Adding a bottle of a cooling system is probably one of the least expensive ways to temporarily fix a leak on the head gasket. Another option is to add a head gasket sealer to the cooling system. Those products can easily be bought from any auto store and they will be able to halt the leak of your coolant. While some products may claim that they can provide a permanent repair, that claim has never been proven and it will never stop the leak forever. There will be possibilities where the engine is still experiencing overheat even if you already apply the products for your engine. If this happens, you might need to fully replace the old head gasket with a new one.

If you want to use this method, always make sure that you follow the instructions printed on the product carefully. Most products will tell you that you need to drive your vehicle for at least 30 minutes to push the sealer to circulate around the engine. These products will usually be able to temporarily close the leakage by solidifying in the cracks when they get exposed to other gases.

Head Gasket Sealer

Replacing the Head Gasket

If there’s still leakage on the head gasket after you use a sealer product, the only alternative left for you is to replace the head gasket. This method is relatively expensive and will require professional help from a repair shop or an experienced mechanic. Replacing head gaskets will usually cost you up to a few thousand dollars depending on the type of engine your vehicle uses. This is because the cylinder heads will have to be removed first before the new gaskets can be installed.

You can also install the head gasket yourself if you can follow the step-by-step procedures carefully. You might be able to get a manual from a shop or an online service to get complete instructions on how to replace your engine’s head gasket.

Replacing the Head Gasket Usually Goes Like This:

  • Take away the battery.
  • Completely drain the coolant.
  • Remove every wiring and plumbing around the intake manifold from the top part of the engine. Always make sure that you mark every component after removing them.
  • Take away the exhaust manifold and disconnect it from the cylinder head.
  • Remove the timing belt and the chain along with the front engine cover. Make a note of the timing marks on the belt so the components can be reinstalled later in the proper manner.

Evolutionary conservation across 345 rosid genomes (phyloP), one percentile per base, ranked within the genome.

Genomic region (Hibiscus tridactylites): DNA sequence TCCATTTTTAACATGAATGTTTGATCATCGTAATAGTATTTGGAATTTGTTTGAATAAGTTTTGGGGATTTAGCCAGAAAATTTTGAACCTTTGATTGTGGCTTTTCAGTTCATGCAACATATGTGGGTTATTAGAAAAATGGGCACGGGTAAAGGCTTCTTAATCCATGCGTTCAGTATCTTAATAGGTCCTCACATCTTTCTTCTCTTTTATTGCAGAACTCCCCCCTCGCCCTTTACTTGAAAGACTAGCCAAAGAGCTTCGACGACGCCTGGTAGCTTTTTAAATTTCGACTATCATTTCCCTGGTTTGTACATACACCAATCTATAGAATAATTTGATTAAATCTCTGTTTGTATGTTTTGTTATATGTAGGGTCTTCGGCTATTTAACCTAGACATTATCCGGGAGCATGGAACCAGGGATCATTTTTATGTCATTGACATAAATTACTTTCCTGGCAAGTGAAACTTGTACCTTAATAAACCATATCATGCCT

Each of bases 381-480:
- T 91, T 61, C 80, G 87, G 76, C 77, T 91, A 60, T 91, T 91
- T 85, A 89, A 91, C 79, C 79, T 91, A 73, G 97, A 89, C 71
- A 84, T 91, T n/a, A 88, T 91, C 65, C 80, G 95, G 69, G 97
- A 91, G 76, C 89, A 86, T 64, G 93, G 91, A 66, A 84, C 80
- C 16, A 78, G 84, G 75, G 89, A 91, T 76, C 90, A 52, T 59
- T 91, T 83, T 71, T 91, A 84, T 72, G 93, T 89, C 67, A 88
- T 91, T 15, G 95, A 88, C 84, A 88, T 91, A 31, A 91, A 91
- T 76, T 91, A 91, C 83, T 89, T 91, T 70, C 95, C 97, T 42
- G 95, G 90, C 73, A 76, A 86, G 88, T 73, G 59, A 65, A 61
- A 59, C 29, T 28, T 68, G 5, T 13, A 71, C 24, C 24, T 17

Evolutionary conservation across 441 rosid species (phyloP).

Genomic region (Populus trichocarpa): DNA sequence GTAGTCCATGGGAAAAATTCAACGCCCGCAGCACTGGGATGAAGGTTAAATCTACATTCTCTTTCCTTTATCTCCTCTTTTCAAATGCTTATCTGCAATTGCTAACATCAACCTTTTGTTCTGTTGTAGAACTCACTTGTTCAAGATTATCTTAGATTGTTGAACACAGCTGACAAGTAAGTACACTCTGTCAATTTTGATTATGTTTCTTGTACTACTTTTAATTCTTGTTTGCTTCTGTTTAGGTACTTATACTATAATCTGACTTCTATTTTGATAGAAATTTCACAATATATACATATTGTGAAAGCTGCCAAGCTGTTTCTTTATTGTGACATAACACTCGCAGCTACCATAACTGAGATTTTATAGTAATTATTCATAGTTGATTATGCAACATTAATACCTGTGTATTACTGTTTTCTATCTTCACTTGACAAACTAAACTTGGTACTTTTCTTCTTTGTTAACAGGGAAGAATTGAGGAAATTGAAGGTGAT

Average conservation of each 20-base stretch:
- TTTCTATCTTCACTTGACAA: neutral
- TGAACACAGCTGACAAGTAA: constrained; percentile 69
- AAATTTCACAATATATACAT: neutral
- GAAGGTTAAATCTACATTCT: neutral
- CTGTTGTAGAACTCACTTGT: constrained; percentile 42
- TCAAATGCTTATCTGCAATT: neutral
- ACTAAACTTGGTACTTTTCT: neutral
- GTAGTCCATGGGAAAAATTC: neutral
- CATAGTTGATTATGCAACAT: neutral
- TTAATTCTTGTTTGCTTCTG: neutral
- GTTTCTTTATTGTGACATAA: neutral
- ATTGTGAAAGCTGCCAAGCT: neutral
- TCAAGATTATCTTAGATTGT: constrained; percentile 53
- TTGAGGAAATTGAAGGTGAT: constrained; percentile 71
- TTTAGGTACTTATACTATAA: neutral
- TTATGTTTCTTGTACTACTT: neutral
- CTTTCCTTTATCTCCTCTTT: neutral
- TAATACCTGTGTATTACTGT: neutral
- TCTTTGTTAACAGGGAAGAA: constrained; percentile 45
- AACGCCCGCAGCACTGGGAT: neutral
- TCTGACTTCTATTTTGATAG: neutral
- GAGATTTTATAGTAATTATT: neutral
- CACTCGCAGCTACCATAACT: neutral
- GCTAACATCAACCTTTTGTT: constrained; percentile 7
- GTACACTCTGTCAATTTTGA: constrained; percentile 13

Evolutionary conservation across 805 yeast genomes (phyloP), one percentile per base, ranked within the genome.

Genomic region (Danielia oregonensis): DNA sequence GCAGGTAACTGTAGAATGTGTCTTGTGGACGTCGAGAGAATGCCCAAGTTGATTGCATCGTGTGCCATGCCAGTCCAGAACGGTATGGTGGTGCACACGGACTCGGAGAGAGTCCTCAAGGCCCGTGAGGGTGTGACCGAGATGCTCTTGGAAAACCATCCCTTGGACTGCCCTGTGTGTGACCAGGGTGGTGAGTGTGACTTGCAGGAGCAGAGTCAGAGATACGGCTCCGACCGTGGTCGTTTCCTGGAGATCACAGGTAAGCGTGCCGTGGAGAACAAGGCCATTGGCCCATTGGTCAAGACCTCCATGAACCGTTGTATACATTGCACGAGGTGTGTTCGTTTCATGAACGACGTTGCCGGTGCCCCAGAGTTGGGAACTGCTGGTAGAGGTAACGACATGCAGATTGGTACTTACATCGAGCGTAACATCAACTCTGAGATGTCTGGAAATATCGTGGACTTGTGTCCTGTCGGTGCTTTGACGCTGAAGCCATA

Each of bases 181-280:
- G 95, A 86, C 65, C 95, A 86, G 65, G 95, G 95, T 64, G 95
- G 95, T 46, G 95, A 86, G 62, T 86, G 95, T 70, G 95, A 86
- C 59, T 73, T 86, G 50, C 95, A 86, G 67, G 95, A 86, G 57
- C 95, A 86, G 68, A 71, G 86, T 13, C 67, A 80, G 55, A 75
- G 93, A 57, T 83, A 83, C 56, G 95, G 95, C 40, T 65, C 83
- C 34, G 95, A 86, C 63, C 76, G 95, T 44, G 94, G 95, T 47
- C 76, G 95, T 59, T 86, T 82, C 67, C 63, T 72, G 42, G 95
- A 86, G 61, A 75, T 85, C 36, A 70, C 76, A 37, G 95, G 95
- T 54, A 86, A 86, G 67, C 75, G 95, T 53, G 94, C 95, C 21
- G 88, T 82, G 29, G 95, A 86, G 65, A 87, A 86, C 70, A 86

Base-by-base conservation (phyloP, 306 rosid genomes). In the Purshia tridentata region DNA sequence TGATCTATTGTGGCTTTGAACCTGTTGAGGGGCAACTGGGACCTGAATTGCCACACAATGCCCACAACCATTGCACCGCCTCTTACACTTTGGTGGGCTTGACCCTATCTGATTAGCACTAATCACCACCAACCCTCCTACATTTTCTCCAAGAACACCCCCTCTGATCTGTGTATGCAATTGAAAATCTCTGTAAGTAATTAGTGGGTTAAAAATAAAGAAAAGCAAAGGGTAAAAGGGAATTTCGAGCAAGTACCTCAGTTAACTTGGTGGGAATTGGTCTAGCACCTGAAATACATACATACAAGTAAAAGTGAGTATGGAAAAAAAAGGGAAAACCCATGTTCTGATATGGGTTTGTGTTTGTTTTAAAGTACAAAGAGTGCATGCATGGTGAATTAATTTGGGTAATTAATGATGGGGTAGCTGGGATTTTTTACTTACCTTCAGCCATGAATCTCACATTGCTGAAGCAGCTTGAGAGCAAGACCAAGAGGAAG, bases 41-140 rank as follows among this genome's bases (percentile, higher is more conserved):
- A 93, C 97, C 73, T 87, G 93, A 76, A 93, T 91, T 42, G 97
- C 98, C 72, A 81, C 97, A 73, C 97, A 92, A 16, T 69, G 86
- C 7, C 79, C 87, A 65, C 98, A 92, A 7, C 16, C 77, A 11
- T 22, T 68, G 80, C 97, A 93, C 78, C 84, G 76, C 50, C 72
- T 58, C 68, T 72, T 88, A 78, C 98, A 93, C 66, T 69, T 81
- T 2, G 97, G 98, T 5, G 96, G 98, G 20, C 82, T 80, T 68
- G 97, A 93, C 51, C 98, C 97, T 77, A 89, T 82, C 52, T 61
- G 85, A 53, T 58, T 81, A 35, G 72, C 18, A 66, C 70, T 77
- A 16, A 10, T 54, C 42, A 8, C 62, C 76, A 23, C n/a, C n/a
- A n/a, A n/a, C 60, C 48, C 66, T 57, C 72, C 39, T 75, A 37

• Take away the valve cover that is connected to the cylinder head.
  • If your vehicle is using a push-rod engine, remove the push-rods after losing the rocker arms.
  • Take away all the head bolts and stop using the ones that have been out of specifications. You can also reuse old head bolts if they haven’t been damaged.
  • Take away the cylinder head that’s connected to the engine. If you’re experiencing difficulty removing the head, the component might still be connected by one or more head bolts.
  • Properly clean the surfaces of the engine deck and the cylinder head. Inspect the condition of those components.
  • If the surfaces of the engine deck or the cylinder head are not smooth, take them to a machine shop to get them repaired.
  • Clean the surfaces from any gasket residue or oil deposits.
  • Put the new head gasket inside the engine block by noting the correct side of the component. Always pay attention to the positioning of the holes in the openings to make sure that they are lined up with the engine block and the cylinder heads.
  • Replace the cylinder head back inside the engine block.
  • Reinstall the head bolts using a proper manner with a specified torque value. You might need to use the special torque wrench for this step.

NOTE: The step is very important to ensure that the head gasket has been sealed properly inside the block.

  • Put other components, such as the valvetrain, valve cover, timing chain or belt, front engine cover, exhaust manifold, intake manifold, along with all the wiring and plumbing back inside the engine.
  • Tighten all fasteners back into the specifications for each component.
  • Adjust the positioning of the valve lash. You might also need to double-check the alignment of the timing belt or chain.
  • Reconnect the battery after refilling the cooling system.
  • Test the new head gasket to make sure that everything has been installed correctly and there’s no leak in the system.